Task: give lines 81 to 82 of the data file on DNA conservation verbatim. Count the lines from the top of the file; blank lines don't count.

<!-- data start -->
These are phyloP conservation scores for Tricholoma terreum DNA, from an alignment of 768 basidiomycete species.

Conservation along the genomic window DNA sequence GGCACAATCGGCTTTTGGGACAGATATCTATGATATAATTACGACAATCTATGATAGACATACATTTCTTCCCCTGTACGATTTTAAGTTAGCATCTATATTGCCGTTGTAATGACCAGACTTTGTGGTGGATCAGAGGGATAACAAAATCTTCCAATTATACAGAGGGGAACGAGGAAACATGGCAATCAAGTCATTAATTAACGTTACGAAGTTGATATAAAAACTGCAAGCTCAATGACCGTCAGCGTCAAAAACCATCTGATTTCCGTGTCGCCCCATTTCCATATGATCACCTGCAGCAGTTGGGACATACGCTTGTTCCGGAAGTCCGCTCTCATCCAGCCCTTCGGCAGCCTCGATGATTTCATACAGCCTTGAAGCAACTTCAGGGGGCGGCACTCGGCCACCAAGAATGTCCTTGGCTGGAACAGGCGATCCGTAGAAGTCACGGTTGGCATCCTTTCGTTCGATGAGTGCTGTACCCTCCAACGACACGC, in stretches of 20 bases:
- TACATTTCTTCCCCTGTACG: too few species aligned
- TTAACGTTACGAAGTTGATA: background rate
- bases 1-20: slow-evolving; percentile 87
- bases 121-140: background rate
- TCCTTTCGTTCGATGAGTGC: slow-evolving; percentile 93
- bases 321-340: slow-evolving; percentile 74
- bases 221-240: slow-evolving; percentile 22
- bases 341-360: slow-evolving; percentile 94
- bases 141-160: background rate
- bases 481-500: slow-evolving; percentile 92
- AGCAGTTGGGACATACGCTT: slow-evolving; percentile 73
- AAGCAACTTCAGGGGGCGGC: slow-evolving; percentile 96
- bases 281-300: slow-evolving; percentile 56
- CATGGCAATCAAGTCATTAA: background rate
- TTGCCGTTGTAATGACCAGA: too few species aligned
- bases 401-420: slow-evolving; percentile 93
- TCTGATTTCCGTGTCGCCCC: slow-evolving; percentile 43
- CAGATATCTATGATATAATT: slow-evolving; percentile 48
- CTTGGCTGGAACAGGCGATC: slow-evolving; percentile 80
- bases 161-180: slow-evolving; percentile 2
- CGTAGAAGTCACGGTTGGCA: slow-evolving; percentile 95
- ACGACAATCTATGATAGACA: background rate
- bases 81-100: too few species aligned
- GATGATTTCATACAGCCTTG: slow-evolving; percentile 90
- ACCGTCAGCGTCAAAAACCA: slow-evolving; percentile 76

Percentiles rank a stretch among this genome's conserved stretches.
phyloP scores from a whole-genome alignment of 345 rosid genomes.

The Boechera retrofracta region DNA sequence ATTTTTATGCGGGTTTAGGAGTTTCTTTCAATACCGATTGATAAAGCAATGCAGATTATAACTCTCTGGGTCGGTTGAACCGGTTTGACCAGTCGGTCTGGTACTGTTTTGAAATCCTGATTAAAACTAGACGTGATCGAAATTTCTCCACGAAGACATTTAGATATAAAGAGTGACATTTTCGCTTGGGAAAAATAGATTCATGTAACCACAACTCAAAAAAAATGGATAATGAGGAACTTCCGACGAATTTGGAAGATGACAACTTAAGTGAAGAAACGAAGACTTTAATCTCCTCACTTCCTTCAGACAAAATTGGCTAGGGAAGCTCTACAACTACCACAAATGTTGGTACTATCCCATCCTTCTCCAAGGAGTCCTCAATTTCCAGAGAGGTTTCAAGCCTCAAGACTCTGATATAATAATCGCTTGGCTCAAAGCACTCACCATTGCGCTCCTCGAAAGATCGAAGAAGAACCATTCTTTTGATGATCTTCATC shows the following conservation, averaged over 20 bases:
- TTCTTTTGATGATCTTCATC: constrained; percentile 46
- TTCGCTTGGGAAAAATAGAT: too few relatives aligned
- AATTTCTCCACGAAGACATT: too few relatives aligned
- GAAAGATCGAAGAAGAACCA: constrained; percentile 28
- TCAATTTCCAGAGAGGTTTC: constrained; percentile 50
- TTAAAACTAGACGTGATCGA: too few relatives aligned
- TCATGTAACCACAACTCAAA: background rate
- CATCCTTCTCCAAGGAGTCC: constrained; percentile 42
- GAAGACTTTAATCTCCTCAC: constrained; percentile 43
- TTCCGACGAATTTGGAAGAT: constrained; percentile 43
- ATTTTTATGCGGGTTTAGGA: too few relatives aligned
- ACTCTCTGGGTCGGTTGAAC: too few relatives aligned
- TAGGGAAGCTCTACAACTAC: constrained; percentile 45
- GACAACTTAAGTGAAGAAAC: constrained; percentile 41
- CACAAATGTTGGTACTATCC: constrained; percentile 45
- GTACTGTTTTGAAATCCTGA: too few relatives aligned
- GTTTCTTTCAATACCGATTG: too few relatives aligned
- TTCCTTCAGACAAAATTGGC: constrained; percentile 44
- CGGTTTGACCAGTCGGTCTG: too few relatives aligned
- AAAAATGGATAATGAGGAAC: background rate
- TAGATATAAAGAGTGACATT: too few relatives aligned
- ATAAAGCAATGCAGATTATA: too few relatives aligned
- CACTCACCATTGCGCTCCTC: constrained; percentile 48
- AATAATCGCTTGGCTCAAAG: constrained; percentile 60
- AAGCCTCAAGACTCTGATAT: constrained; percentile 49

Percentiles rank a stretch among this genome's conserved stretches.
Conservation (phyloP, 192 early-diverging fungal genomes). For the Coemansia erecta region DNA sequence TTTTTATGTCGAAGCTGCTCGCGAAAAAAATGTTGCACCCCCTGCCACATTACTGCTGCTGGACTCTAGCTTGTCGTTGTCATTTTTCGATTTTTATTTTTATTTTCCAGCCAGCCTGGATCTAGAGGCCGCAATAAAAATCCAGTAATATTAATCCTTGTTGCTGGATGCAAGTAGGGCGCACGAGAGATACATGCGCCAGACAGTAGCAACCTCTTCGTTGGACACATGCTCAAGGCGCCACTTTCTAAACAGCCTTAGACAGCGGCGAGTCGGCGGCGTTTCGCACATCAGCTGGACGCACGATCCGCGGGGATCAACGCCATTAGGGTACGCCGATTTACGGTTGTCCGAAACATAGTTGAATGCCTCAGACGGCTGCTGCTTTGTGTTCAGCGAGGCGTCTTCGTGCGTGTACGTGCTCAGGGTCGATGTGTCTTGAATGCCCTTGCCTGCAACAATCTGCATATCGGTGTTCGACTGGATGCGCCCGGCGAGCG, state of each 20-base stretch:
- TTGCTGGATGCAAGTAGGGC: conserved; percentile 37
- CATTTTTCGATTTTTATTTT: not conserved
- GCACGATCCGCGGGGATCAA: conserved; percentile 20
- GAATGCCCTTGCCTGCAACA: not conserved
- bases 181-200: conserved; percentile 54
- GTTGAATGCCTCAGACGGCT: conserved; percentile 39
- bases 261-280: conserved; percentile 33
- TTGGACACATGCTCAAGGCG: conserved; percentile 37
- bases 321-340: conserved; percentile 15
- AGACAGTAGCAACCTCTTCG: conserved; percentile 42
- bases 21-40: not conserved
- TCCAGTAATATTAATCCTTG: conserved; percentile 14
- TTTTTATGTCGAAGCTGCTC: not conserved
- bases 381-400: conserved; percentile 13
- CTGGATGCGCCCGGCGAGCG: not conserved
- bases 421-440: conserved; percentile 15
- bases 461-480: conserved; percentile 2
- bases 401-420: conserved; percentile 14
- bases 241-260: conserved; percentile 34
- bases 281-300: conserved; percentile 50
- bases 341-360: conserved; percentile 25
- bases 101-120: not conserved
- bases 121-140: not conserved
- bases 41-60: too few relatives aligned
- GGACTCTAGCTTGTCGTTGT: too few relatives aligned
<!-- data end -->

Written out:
- bases 41-60: too few relatives aligned
- GGACTCTAGCTTGTCGTTGT: too few relatives aligned